Four ways to make the most of outdoor exercises

      1. Body weight circuit training

        You don’t need equipment to do weight training, your body will do just fine! Find a circuit-type, body weight routine and do it outside under a tree instead of inside the gym. This type of routine can include push ups, planks, squats, high knees and more!

        Top tip: Bring a yoga mat along if you need to get onto your hands, knees and back during the routine.

        2. Go for a jog

          Whether it’s along a trail, the waterfront or through the city, the sights and sounds can keep your mind occupied, which can help to calm the mind and keep you running for longer!

          Top tip: Map out a route before you set out, but include options to either extend or shorten it; you may want to run for longer, or shorter than you initially planned.

          3. Take a hike

            Hiking may seem like a low intensity activity, but it can be great to build strength in some of the body’s largest muscles, namely the glutes in your bottom and quads in your thighs.

            Top tip: Remember to pack a hat, sunblock and plasters while you’re building that booty!

            4. Play a game

              Turn exercise into a family/friend affair and kick a ball around, throw some hoops or dust the frisbee off. As long as you’re moving, it counts as exercise.

              Top tip: Join a community team that plays outdoors a couple of times a week to keep your outdoor games scheduled into your routine!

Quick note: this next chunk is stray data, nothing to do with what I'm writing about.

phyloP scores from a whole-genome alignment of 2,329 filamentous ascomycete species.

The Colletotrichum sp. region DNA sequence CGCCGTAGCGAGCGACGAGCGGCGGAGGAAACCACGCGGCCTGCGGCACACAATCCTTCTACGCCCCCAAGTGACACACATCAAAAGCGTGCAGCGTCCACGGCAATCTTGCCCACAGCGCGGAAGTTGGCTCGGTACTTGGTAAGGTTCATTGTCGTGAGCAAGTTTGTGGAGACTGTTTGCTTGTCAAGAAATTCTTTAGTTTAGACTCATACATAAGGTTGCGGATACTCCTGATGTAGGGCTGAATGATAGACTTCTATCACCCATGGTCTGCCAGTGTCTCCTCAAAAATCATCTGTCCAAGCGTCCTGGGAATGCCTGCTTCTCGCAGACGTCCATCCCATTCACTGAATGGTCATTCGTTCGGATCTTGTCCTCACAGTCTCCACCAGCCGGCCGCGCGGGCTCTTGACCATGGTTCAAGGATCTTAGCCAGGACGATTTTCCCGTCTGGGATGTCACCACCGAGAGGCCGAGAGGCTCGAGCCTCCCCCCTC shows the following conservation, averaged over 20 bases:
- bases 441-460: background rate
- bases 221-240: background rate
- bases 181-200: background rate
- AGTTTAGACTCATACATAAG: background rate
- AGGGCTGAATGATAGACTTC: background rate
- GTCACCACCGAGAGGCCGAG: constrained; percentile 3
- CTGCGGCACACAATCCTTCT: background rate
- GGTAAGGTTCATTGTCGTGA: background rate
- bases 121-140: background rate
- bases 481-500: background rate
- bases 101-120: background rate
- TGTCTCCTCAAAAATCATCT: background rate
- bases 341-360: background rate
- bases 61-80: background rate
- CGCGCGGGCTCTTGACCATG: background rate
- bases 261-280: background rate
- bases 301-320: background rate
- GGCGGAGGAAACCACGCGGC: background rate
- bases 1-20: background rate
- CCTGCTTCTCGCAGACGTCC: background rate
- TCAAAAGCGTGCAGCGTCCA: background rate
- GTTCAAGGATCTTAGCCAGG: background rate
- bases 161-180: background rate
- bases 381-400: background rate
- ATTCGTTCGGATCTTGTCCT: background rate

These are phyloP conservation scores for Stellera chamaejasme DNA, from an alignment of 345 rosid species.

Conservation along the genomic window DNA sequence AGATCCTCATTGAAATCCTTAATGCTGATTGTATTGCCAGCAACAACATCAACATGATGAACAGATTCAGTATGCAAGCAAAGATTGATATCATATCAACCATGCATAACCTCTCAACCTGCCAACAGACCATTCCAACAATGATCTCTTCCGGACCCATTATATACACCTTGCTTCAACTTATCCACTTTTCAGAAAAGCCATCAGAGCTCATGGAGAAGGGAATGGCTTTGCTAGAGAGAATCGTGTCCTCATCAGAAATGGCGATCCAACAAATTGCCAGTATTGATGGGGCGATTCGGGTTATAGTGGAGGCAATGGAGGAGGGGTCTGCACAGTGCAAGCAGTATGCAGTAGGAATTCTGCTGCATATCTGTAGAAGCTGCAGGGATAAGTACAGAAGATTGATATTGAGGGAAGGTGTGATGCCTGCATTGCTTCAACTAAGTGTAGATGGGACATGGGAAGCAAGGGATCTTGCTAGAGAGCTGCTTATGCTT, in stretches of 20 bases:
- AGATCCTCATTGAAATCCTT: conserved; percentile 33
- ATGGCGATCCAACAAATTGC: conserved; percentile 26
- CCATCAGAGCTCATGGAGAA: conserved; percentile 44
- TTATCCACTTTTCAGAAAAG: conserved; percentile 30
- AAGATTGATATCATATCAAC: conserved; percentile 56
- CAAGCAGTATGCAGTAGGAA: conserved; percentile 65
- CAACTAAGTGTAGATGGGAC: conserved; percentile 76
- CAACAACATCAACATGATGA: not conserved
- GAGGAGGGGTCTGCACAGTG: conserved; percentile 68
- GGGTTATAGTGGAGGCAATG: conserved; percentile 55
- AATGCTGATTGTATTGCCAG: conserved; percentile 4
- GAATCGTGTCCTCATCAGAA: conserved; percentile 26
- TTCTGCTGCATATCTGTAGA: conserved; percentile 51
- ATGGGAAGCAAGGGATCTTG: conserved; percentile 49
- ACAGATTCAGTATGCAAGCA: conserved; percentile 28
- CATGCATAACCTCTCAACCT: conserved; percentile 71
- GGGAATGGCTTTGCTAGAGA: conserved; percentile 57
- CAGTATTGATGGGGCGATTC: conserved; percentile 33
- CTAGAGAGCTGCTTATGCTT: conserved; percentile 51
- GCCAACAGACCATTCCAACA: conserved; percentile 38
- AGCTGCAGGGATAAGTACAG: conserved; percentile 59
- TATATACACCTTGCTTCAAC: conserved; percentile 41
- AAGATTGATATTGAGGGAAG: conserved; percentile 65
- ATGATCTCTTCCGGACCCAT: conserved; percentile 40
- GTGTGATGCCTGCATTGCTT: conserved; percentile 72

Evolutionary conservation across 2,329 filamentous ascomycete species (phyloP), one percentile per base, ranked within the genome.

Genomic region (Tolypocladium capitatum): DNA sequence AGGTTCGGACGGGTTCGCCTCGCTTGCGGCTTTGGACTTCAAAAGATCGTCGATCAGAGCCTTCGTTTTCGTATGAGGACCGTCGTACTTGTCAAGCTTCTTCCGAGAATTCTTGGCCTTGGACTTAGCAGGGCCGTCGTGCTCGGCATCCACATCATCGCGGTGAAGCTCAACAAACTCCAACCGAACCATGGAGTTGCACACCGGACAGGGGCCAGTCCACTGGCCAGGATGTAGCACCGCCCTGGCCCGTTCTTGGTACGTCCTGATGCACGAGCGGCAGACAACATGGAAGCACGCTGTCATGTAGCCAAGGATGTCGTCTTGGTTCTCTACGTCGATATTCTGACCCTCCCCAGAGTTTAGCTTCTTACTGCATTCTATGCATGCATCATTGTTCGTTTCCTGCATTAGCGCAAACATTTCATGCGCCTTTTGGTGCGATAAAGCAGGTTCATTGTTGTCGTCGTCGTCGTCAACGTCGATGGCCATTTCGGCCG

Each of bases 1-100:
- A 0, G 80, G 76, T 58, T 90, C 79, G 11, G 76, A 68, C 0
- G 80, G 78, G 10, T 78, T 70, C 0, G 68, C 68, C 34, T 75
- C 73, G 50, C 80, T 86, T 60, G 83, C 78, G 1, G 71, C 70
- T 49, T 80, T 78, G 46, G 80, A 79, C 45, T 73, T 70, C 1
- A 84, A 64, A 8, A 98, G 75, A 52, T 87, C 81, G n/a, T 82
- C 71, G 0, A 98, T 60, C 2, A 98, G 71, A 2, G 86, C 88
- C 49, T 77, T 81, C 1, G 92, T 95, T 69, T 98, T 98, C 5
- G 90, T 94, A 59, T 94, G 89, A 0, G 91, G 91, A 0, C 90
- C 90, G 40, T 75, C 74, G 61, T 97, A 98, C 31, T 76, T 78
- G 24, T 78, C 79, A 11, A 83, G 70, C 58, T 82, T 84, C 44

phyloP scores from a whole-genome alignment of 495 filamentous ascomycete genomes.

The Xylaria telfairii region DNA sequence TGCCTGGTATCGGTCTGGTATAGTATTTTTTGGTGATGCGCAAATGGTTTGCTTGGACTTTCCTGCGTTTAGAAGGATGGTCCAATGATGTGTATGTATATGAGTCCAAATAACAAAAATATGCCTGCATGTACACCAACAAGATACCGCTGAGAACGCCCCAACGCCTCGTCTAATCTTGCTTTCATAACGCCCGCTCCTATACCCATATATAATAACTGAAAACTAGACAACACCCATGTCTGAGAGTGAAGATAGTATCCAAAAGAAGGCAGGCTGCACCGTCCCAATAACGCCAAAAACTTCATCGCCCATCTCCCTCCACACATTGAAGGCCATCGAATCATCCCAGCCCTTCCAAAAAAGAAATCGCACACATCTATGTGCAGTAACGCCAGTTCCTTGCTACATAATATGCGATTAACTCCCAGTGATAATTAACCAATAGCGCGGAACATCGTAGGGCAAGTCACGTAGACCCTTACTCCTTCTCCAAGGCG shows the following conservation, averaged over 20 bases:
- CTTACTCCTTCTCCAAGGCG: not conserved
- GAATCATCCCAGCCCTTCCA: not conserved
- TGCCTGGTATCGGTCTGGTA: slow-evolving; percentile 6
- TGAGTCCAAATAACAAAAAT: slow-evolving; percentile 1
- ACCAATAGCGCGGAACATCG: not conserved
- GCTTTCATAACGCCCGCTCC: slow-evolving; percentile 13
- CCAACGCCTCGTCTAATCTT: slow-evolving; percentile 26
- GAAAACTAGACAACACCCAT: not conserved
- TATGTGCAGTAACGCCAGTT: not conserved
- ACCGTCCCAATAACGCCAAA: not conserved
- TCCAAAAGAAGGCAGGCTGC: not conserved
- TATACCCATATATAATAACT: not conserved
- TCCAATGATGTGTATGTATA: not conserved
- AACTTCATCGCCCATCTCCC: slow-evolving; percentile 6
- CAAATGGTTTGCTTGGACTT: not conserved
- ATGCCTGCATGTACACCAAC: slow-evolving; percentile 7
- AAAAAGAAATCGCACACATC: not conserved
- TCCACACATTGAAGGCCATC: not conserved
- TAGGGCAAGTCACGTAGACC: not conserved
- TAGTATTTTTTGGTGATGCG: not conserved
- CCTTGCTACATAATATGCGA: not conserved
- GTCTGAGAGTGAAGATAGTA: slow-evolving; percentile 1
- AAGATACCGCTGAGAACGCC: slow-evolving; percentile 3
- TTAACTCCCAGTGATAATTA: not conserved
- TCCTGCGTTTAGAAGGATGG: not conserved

With all of this being said, any exercise is better than none.

              Getting outside is great - but, if it’s a rainy day and you swap your hike for a home workout, you still deserve a pat on the back and you can hit the trails another day!

              But, be warned, once you feel the physical and mental benefits of getting outdoors - you may find yourself in the jungle more often than the gym!



              1. Brown, K. The haptic pleasures of ground-feel: The role of textured terrain in motivating regular exercise. Health and Place. 2017. 46:307-314
              2. Coon, J., et al. Does Participating in Physical Activity in Outdoor Natural Environments Have a Greater Effect on Physical and Mental Wellbeing than Physical Activity Indoors? A Systematic Review. Environmental Science & Technology. 2011. 45(5):1761-1772.
              3. Barton, J., & Pretty, J. What is the best dose of nature and green exercise for improving mental health? A multi-study analysis. Environmental Science and Technology. 2010. 44(10):3947–3955.
              4. Barton, J., et al. Green exercise for health. A dose of nature. Routledge, London and New York. 2016. 26-36
              5. Bamberg, J., et al. Enriching green exercise research. Landscape and Urban Planning. 2018. 178:270-275.
              6. Akeres, A., et al. Visual color perception in green exercise: Positive effects on mood and perceived exertion. Environmental Science and Technology. 2012. 46(16):8661-8666.
              7. Barton, J., et al. Green exercise: Linking nature, health and well-being. Routledge, London and New York. 2016.
              8. Kerr, D., et al. Associations between vitamin D levels and depressive symptoms in healthy young adult women. Psychiatry Research. 2015. 227(1):46-51.